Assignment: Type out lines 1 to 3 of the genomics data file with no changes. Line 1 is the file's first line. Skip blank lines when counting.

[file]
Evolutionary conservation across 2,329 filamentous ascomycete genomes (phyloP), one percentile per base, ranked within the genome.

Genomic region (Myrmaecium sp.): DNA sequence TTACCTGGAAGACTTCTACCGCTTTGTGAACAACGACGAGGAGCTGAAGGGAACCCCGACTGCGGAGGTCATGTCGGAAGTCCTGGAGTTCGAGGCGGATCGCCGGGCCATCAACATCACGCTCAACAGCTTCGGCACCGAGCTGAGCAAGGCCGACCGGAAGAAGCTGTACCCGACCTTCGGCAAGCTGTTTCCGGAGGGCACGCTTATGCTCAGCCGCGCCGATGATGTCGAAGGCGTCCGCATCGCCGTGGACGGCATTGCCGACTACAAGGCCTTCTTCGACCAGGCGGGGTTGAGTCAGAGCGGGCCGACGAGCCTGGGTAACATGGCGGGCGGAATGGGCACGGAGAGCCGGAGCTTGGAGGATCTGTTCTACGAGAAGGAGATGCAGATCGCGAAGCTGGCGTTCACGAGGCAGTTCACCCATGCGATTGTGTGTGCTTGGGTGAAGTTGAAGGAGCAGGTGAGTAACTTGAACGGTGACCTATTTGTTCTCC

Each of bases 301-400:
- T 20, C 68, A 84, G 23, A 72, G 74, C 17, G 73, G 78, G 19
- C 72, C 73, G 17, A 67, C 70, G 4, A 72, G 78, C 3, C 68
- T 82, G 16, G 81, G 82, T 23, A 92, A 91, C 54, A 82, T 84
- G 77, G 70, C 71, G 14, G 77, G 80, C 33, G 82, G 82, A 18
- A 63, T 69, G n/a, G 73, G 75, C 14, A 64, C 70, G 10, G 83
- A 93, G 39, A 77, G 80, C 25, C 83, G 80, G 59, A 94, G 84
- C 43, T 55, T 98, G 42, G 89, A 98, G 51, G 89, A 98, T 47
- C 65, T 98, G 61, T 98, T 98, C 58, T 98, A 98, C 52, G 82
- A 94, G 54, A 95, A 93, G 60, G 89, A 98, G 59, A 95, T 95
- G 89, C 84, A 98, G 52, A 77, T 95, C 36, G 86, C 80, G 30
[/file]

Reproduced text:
Evolutionary conservation across 2,329 filamentous ascomycete genomes (phyloP), one percentile per base, ranked within the genome.

Genomic region (Myrmaecium sp.): DNA sequence TTACCTGGAAGACTTCTACCGCTTTGTGAACAACGACGAGGAGCTGAAGGGAACCCCGACTGCGGAGGTCATGTCGGAAGTCCTGGAGTTCGAGGCGGATCGCCGGGCCATCAACATCACGCTCAACAGCTTCGGCACCGAGCTGAGCAAGGCCGACCGGAAGAAGCTGTACCCGACCTTCGGCAAGCTGTTTCCGGAGGGCACGCTTATGCTCAGCCGCGCCGATGATGTCGAAGGCGTCCGCATCGCCGTGGACGGCATTGCCGACTACAAGGCCTTCTTCGACCAGGCGGGGTTGAGTCAGAGCGGGCCGACGAGCCTGGGTAACATGGCGGGCGGAATGGGCACGGAGAGCCGGAGCTTGGAGGATCTGTTCTACGAGAAGGAGATGCAGATCGCGAAGCTGGCGTTCACGAGGCAGTTCACCCATGCGATTGTGTGTGCTTGGGTGAAGTTGAAGGAGCAGGTGAGTAACTTGAACGGTGACCTATTTGTTCTCC

Each of bases 301-400: